Inheritance Books – Lynda Renham

Lynda Renham, author of books with hilarious titles, is visiting Inheritance Books today. 

Hi Lynda, welcome to Inheritance Books. Please tell us a bit about yourself.

Copy of Copy of DSCF4175My name is Lynda Renham. I am the bestselling author of the romantic comedies Croissants and Jam Coconuts and Wonderbras, Pink Wellies and Flat Caps and The Dog’s Bollocks which is my latest novel. I also have a little ditty out titled The Confessions of a Chocoholic, which is a collection of short stories about my mad life.

I live in Oxfordshire with my second husband and our little cat Bendy. I have been writing for 25 years but only had success in the past three, when I decided to write comedy. I have a contemporary novel out titled The Diary of Rector Byrnes which is written under the pseudonym of Edith Waylen. It is very different to my comedy novels.

I love chocolate and music and need both when writing. I have talked on radio and written political articles before turning my attention mostly to novel writing.

I live in the country and absolutely love it. We take lovely walks through our village and I take many photos and share them on my Facebook page.

I love having contact with my readers and love to hear what they like about my novels and which ones are their favourites. I produce a monthly newsletter and anyone can subscribe to it by going to my web page at I’d love to hear from you so please do contact me. I’m on Twitter as well as Facebook and you can always contact me via my website.

Oxfordshire is lovely. The countryside is so heartbreakingly beautiful in the summer.

Which book have you inherited from the generation above? Why is it special?

IMAG0148The book I have inherited and love dearly for many reasons is The Sea The Sea by Iris Murdoch. My mother bought it many years and gave it to me and so began my love and addiction for Iris Murdoch. I have all her books. And what makes this introduction so special is because twenty years later after being introduced to Iris Murdoch a wonderful film was made about her life based on the book written about her by her husband John Bayley. I discovered after seeing the film that Iris had lived in Oxfordshire and not far from me. I found out from a friend where it was and learnt that John still lived there. I found the house and popped a note in asking John Bayley if I could pop round for tea and see where Iris had written her books as I was such a big fan. The biggest shock was when he answered the note and invited me for tea. It was amazing. I saw Iris’s study and her home and met John Bayley and best of all John read my book The Diary of Rector Byrnes and said it was highly publishable. From a Professor of English that was praise indeed.  That was one of the highlights of my life.

Which book would you leave for later generations? Why?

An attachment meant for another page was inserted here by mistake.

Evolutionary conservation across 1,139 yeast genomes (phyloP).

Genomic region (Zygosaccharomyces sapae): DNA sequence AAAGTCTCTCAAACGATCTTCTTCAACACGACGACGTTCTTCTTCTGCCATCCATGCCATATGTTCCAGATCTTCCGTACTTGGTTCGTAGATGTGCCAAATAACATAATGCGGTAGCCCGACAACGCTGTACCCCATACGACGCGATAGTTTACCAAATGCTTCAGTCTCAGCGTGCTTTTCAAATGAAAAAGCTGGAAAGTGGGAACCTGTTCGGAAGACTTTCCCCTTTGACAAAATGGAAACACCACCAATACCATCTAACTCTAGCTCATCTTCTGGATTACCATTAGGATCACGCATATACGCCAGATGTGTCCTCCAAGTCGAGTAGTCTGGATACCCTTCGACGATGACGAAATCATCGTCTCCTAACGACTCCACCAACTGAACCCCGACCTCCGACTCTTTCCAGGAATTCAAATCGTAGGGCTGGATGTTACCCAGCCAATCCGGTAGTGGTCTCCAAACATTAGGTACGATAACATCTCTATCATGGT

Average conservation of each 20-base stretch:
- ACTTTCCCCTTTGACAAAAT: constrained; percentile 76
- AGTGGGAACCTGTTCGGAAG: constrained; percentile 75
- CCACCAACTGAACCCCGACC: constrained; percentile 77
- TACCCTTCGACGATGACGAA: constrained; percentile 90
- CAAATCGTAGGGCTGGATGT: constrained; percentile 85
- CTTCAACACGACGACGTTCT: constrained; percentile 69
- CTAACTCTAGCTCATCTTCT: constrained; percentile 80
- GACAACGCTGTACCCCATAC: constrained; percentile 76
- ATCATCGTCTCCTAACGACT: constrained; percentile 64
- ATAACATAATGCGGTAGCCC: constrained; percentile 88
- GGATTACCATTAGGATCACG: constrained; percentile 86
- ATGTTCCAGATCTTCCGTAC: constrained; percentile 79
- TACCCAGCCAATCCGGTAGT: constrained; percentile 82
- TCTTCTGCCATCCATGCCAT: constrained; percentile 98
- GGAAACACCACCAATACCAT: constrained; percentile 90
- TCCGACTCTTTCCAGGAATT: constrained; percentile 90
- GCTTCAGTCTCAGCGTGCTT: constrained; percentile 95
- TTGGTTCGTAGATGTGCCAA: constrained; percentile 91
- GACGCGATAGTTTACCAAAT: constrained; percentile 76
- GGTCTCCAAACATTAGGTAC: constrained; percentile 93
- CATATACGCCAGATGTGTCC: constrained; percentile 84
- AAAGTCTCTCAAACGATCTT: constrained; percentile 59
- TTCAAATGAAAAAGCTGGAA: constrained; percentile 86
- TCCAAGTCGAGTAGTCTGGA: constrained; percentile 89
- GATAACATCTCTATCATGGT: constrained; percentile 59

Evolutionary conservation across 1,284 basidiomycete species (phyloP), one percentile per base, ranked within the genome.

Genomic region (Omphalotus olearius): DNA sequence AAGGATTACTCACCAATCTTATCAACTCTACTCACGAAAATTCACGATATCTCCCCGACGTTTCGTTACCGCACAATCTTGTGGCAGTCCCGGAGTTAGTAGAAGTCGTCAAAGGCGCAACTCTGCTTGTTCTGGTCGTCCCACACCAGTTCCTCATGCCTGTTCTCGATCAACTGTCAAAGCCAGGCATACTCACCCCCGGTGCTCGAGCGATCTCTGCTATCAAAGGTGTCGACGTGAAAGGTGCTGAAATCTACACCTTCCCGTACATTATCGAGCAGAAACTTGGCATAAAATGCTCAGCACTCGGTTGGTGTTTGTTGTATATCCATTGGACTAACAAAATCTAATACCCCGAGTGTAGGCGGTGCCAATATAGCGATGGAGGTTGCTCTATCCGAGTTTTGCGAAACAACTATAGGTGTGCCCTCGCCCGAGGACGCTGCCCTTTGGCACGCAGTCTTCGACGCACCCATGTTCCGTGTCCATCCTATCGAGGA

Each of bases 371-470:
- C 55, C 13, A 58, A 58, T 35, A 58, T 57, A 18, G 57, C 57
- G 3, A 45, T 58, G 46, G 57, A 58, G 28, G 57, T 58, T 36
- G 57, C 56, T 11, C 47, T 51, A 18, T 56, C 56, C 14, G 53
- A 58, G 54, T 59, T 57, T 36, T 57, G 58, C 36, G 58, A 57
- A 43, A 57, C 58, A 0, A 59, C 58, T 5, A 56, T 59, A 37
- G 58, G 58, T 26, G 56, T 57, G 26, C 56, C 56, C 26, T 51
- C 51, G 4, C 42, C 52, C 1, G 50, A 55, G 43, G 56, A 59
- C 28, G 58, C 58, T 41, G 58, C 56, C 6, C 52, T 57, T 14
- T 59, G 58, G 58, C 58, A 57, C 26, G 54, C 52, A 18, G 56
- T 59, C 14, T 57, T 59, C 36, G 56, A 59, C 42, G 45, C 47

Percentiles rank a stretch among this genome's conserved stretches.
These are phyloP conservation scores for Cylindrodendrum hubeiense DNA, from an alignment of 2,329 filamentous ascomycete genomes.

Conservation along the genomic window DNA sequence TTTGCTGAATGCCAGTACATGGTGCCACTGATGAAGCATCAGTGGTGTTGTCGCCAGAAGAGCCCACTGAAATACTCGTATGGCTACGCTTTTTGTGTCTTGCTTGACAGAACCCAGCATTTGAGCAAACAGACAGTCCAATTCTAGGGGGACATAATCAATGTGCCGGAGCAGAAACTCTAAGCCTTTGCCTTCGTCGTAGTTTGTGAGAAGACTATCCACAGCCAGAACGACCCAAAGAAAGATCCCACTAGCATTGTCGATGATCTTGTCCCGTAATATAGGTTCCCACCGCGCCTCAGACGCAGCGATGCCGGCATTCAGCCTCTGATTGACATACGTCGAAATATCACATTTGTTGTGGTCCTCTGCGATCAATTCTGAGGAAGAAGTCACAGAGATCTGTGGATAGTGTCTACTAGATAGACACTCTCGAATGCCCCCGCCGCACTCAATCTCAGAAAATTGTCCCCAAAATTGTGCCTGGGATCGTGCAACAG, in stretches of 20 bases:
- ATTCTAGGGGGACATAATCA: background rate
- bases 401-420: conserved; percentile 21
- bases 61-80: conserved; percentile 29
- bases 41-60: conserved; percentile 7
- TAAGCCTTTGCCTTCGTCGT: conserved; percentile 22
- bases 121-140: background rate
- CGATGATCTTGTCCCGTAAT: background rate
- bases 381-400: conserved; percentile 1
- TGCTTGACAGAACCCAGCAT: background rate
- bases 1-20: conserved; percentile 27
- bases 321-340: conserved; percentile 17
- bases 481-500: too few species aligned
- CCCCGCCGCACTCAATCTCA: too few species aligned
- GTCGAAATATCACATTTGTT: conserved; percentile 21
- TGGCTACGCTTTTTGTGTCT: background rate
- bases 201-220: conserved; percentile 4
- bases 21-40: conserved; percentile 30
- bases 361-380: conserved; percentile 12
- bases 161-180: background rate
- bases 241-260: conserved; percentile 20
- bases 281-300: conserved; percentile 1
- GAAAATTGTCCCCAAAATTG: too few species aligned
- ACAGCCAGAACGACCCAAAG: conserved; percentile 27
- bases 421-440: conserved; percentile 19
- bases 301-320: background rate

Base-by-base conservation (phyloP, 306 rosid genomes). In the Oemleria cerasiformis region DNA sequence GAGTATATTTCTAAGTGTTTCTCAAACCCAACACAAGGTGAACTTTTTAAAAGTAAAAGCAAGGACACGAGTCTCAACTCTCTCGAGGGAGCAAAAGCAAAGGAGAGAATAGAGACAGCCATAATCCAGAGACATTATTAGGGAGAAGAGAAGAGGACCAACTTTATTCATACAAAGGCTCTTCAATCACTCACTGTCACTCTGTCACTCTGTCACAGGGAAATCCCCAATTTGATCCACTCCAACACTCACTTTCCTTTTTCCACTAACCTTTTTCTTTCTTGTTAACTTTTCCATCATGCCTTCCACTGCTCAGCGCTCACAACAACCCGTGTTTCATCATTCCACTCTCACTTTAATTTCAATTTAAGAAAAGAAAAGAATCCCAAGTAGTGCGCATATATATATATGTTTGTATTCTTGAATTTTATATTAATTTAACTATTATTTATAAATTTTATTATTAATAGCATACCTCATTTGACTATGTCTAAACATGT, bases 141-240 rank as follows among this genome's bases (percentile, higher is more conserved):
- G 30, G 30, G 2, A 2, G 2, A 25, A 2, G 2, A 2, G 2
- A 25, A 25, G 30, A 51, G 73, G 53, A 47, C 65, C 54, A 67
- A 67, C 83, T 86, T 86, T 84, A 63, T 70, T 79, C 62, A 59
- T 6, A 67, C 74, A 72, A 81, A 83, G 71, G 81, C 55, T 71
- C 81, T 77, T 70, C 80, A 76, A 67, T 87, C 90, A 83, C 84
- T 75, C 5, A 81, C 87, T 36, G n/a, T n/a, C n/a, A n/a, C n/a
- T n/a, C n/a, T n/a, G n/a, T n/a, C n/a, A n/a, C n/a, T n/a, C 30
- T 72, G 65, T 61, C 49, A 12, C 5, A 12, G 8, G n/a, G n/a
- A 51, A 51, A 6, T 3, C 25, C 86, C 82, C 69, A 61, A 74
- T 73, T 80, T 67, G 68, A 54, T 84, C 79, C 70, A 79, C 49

The book I would leave for future generations is A Fine Balance by Rohinton Mistry. It was recommended to me and is a fine balancebeautifully written novel and so compelling. Absolutely beautiful and I want to buy a copy for all my friends. It is a book that has made me desperately want to go to India. I have many books recommended to me but this one was most certainly the best ever.

Thank you for sharing our Inheritance Books with us, Lynda. All the best with your books.

dogbsLynda’s latest book The Dog’s Bollocks is out now. You can find out more about Linda on Facebook, Twitter or her website.

Inheritance Books – Melinda Hammond

This week, award winning historical romance novelist, Melinda Hammond shares her Inheritance Books.

Hello Melinda. Welcome to my blog. Tell me a bit about yourself.

I can’t remember a time when I wasn’t making up stories, and had my first historical romantic adventures published in the 1980s by Robert Hale, in 2008 I began writing as Sarah Mallory for Harlequin Mills & Boon and now have over 20 titles published, most of them Georgian or Regency romances. I live in an old farmhouse on the Pennines, quite close to Bronte country and I keep hoping that some of their brilliance will rub off on me!

 I used to live in West Yorkshire and visited the Bronte parsonage every time we had guests from overseas! It’s a very inspiring space.


 Which book have you inherited from the generation above you?

I grew up in a working class household in the centre of Bristol. Money was tight but my father’s prize possession was his bookcase. It was filled with an assortment of books from the Bible to a complete set of Dickens. The books I loved most were the adventure books – The Count of Monte Cristo, Captain Blood, Tarzan, Biggles – I loved them all. When my parents died the books were shared out amongst the four of us, but most of the adventures books came to me!

When Rhoda asked me to nominate a special book that I had inherited, I went back to the bookshelf to see which one had inspired me most and the truth is, they all did, but there is one that is quite special, and Rhoda, I hope you don’t think I am cheating but I have decided to nominate a compendium. It is called The Favourite Wonder Book, and is full of stories and poems by such great authors as P G Wodehouse, A A Milne, Eleanor Farjeon, E Nesbit, Alexander Dumas, Oscar Wilde, Leo Tolstoy and many, many more.  The date in this book is 1938 and my father bought it long before I was even a twinkle in his eye!  I think it must have been bought for the eldest of my three brothers, who was born around then. It is quite a heavy volume with a beautiful blue cover of embossed leather and I always thought it very special. In those between-the-war days when this books was published there was no TV to speak of and very few books had illustrations – this one has over 300, but tellingly only 5 of them are in colour.